At first you may miss the foamy suds or slippery feel of commercial brands. My neighbor Ella, who has long blond hair, mentioned missing the bold “kiwi” aroma of her regular brand of conditioner. The synthetic “parfums” added to commercial brands are another part of the chemical equation designed to improve your “experience” conditioning your hair (a full head of aromatic suds), but those chemical additions do not contribute in any way to your hair’s condition. In fact, some would argue that they work at the expense of your hair’s health and condition. Ella is now a big fan of adding a few drops of her favorite essential oils to her DIY formula of choice.

Once you begin to see and feel a dramatic difference in your hair, I think you’ll be inspired to continue, and to experiment more, finding just the right natural formulas for your hair. Here are a few “normal” conditioners to get you started.

Normal Conditioners
As you try these, and experiment with new formulas, you’ll find what works best for you.
You can try different ingredients, formulas, and different ways to use these conditioners.
For example, some people apply their conditioners directly to dry hair, and let them soak in, then hop into the shower to rinse. Some days you can take your time, treating yourself to a spa treatment that you apply after lightly shampooing and towel drying. You might read, or apply a luxurious face masque as you wait for the conditioner to do its magic. Other days you may mix one of these up, apply to warm wet hair, and then rinse and be on your way. I’ve talked to many women (and a couple of men) who apply one of these conditioner formulas right before bed, wrap their hair in a light towel or cap, and let their hair condition all night as they sleep. A light shampoo in the morning and off they go, ready to accept compliments throughout the day.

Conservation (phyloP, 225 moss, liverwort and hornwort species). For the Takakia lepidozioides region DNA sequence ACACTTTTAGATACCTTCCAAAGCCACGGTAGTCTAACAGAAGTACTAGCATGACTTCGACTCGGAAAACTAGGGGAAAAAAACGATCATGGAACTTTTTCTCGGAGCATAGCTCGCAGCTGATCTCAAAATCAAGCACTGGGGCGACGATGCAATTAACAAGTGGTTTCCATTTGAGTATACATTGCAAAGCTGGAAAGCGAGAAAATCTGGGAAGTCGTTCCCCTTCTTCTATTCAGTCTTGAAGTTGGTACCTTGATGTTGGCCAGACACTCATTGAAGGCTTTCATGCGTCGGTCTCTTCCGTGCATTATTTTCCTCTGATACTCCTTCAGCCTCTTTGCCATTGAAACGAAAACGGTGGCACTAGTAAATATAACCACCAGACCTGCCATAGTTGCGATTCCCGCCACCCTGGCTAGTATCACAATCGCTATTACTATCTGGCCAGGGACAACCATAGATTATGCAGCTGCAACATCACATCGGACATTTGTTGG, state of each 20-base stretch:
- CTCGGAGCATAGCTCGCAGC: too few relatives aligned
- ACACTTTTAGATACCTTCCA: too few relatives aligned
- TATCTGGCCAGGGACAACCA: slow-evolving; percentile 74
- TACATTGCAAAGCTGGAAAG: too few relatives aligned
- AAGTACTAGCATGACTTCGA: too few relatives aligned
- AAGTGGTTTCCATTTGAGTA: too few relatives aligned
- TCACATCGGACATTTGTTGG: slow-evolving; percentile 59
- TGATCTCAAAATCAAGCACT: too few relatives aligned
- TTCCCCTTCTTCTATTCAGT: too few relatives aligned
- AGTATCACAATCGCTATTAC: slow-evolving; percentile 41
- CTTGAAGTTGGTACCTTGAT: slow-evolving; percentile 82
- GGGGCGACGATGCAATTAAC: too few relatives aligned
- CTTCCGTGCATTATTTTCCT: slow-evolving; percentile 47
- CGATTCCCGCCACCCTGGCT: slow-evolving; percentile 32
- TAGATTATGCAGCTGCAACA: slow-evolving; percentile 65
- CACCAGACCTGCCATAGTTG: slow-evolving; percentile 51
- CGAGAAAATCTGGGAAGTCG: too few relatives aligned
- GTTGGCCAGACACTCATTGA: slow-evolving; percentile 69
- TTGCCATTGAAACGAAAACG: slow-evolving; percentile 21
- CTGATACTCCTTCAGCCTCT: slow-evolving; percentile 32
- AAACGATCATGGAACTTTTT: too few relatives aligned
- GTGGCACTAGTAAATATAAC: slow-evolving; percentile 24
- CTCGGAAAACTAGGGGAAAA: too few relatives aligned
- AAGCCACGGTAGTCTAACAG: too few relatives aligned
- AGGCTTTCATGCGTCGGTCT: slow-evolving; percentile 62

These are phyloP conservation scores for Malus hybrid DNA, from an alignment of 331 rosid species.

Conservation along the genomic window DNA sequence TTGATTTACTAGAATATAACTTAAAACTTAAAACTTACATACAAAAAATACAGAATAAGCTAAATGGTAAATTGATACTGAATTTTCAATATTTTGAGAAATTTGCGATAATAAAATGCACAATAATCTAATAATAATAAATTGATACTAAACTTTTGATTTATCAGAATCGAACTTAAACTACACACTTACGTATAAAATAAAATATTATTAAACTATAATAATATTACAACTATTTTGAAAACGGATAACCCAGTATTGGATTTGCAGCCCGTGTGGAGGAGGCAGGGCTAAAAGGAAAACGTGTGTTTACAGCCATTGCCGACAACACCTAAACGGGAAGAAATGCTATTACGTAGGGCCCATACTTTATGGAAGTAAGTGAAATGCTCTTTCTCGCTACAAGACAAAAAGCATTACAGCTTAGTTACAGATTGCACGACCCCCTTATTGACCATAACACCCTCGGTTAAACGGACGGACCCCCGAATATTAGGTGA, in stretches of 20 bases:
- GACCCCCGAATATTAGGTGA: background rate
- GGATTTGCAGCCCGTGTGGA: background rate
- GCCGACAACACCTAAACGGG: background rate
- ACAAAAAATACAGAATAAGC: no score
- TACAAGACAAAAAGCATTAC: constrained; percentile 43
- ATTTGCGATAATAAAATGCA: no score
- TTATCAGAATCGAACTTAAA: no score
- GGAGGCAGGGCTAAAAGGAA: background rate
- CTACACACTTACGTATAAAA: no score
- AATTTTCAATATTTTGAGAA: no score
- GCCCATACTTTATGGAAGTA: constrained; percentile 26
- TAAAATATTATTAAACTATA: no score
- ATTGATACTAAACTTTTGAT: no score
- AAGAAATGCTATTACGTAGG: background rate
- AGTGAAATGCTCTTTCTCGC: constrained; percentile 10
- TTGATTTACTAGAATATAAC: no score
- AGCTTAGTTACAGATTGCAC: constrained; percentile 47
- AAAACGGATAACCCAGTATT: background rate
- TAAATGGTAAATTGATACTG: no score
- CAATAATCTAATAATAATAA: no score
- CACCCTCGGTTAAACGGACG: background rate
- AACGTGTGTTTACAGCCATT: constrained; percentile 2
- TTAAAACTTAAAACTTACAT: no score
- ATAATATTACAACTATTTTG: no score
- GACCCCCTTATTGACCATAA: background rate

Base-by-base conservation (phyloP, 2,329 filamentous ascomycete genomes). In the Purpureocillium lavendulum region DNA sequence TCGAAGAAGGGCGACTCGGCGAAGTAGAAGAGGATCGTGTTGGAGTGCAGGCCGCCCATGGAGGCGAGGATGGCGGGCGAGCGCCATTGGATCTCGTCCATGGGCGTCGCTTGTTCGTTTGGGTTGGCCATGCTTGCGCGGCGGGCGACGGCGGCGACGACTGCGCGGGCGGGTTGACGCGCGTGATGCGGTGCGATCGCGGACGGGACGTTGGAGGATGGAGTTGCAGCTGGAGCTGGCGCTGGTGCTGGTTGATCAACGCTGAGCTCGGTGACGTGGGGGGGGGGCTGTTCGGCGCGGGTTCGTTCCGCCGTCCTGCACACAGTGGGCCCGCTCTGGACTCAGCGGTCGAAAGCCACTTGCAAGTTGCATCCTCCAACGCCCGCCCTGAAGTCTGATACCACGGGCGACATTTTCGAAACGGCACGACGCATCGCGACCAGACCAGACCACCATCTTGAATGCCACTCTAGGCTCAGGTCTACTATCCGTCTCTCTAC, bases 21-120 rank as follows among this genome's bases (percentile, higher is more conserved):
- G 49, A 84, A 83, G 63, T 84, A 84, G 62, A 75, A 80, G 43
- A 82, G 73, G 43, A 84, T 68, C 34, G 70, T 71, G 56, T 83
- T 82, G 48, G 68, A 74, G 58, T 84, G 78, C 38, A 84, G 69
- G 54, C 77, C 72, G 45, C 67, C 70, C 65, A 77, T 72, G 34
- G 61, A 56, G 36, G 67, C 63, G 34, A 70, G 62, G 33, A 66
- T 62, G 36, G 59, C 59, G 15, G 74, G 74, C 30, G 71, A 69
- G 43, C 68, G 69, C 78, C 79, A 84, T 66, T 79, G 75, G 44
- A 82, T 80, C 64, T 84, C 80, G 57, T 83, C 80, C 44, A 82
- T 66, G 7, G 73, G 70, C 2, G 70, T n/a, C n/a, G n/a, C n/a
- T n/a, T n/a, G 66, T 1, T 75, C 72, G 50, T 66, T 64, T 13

Yogurt and Honey
You can substitute yogurt for mayonnaise in any of the deep conditioning treatments above for a less intensely-conditioning alternative. This one combines yogurt with honey, for added shine.